> A recent meta-analysis of e-cigarette use for smoking cessation finds that evidence is insufficient to find e-cigarettes effective based on results thus far (http://bmjopen.bmj.com/content/7/2/e012680). Thus, a central argument for e-cigarettes has not been confirmed using a systematic review with the conventional meta-analytic process.
Since evidence for effectiveness of e-cigarettes for smoking cessation is still inadequate, health authorities have taken a cautious approach so a product of uncertain utility for cessation does not become introduced and used widely. A precautionary approach is often taken given the universally accepted harm that inhaling smoke and chemicals into the lungs has had for centuries. In addition, research has shown that differences in the regulatory environment result in differences in success with cessation in different countries. A 2017 comparison of cessation success in countries with (Canada, Australia) and without (UK, US) major e-cigarette restrictions shows that quit attempts are more likely successful in countries with less restrictive e-cigarette policy environments. https://academic.oup.com/ntr/article-abstract/doi/10.1093/ntr/ntx056/3061874/Does-the-regulatory-environment-for-e-cigarettes?redirectedFrom=fulltext
The fate of e-cigarette use by adults is uncertain
Use of e-cigarettes has been declining even in the UK where e-cigarettes use for cessation is common. A recent news story notes, “Following studies linking e-cigarettes with cancer and infertility, the UK House of Commons science and technology committee will take evidence on how they affect human health. MPs will look at how to tackle e-cigarette addiction and if their use should be restricted. They will also examine how well ‘vaping’ works to help people give up smoking, as research shows fewer people are using the devices to quit.”
>Tobacco industry support for e-cigarettes as an alternative nicotine product calls into question the truthfulness of the industry’s stated harm reduction intentions.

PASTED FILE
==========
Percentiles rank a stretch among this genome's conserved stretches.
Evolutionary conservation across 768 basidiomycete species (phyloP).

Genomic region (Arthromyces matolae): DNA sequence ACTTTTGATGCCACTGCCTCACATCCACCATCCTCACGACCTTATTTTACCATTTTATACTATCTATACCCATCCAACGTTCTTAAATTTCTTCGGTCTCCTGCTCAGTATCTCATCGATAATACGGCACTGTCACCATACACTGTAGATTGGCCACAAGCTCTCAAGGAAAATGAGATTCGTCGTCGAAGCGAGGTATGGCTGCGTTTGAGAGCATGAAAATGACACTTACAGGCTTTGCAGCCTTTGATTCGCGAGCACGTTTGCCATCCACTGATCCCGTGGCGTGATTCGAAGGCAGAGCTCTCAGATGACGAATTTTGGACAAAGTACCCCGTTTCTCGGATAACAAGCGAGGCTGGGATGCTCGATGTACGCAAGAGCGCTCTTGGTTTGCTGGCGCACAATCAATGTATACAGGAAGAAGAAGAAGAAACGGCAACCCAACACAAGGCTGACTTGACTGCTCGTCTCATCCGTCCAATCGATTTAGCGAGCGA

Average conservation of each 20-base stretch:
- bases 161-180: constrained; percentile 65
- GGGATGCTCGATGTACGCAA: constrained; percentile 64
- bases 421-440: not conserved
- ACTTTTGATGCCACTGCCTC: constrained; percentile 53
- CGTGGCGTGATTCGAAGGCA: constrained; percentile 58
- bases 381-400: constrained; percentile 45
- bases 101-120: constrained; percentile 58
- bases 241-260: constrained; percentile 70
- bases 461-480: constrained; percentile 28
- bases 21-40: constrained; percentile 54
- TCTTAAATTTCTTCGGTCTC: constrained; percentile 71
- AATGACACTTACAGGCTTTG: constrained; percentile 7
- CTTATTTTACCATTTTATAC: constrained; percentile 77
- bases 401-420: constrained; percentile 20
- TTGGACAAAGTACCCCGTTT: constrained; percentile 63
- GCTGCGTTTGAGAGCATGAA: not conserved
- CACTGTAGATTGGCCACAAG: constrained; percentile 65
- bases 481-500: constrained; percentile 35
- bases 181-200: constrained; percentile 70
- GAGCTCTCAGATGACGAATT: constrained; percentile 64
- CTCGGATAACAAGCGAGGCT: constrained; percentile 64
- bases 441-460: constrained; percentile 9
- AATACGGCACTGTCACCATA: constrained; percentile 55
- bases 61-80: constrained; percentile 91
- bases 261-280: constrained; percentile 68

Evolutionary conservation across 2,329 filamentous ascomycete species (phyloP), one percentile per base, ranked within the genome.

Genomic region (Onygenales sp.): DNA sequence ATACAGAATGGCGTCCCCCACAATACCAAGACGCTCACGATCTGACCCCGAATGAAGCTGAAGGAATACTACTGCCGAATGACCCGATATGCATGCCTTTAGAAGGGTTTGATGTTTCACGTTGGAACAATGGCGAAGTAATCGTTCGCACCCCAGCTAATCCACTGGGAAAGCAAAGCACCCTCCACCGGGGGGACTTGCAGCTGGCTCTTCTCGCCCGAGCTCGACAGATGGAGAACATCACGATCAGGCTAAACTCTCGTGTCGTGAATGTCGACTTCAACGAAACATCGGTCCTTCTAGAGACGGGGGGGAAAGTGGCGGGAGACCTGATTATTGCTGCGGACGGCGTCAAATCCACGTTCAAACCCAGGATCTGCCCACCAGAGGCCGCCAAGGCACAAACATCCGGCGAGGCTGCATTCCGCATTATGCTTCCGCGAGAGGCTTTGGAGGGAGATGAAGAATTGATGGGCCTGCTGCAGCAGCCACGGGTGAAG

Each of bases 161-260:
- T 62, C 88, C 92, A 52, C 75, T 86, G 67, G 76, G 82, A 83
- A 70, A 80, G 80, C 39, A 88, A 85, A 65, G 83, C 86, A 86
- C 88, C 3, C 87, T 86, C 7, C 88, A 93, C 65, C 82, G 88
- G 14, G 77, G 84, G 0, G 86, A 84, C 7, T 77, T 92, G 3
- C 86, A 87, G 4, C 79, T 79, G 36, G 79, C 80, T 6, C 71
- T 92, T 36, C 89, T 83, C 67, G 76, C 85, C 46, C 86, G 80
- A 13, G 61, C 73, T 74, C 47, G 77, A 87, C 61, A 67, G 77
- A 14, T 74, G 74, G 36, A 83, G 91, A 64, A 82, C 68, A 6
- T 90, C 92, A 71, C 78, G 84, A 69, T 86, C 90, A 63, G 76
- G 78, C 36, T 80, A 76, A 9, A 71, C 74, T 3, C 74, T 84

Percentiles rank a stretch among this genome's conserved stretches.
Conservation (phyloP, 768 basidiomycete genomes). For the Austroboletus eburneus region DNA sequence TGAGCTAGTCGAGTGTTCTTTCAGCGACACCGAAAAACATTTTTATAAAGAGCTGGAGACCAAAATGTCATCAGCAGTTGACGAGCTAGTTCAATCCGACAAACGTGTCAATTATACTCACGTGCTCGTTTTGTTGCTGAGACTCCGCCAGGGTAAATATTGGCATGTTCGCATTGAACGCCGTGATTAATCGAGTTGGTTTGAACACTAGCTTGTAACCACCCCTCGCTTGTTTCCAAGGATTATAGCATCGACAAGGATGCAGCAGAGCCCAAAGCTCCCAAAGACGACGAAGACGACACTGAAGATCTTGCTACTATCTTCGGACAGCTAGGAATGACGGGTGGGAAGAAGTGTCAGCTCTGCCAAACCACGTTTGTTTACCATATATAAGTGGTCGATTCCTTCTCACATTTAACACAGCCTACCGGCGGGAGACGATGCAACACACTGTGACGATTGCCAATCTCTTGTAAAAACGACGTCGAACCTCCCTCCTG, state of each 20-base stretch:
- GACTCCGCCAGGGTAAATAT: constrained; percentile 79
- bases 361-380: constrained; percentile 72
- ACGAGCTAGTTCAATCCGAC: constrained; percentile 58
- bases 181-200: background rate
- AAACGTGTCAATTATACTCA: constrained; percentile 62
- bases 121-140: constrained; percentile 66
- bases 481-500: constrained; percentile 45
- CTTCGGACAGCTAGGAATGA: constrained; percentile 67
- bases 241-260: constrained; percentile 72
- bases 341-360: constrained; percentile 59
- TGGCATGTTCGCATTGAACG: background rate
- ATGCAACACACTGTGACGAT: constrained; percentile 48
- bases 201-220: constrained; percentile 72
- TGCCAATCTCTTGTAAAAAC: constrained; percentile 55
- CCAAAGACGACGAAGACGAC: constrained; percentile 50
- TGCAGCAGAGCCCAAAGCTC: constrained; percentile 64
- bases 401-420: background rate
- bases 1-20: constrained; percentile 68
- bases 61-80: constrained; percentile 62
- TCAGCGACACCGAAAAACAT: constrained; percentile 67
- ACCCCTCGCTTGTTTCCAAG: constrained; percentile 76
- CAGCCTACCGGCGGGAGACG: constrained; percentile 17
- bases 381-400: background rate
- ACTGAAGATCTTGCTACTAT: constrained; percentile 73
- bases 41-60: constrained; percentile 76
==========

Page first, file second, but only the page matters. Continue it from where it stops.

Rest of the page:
The tobacco industry says health officials are hypocrites for suggesting the use of some nicotine replacement products while limiting the use of e-cigarettes which it portrays as a nicotine replacement product. However, it is quite clear that the tobacco industry has considered alternative nicotine products for many years and has viewed them as potential money-making avenues that will enhance continued nicotine dependence on a population level. In short, the goal is continued product use to maintain profits regardless of harm from e-cigarettes as an alternative product, or that product with conventional cigarette use (dual use). Recent promotion by the tobacco industry of alternative products, makes clear that the industry is strongly committed to portraying their move away from conventional combustible tobacco as a means to a more favorable public perception of their business, a view that they are a responsible industry, moving their customers to ‘safer’ products. It is impossible to ignore the fact that if tobacco companies were really sincere about harm reduction, they would just transition to making other non-nicotine products. It is clear that since they have invested so much in making nicotine addiction a ‘cash cow’ for huge profits, they do not intend to do any such thing. The movement to an “end game” for tobacco is primarily a realization that the tobacco industry must be forced to give up a dangerous product and move on.
A personal view: Youth are a crucial population to an end of tobacco use and it is important that this population be a major focus regarding e-cigarette use. It appears that evidence is being gathered for two different populations, one regarding use for adult cessation by smokers and the other about youth consequences of e-cigarette use. The SGR addresses the evidence in dealing with the youth population and presents its action plan to discourage youth use of e-cigarettes. While many questions remain on cessation for adults, especially with tobacco industry interests looking to expand profits through e-cigarette use, policy on youth use is clarified and the report is useful for those working to consider e-cigarettes as one of the ‘alternative products’ of importance to the future of tobacco control .
Clearly, the 2016 US Surgeon General Report is cautious in its evaluation, with an emphasis on the need to protect youth, a vulnerable population that now clearly has high use of e-cigarettes in the US.
On announcing the report, US Surgeon General Dr. Murthy emphasized, “We need parents, teachers, health care providers, and other influencers to help make it clear that e-cigarettes contain harmful chemicals and are not okay for kids to use. Today’s report gives them the facts about how these products can be harmful to young people’s health.”
He recommends information from his website containing key information from the report: https://www.surgeongeneral.gov/
This brief report and commentary is analysis by its author and does not reflect the views or position of the Tobacco Control Research and Knowledge Management Center or Mahidol University.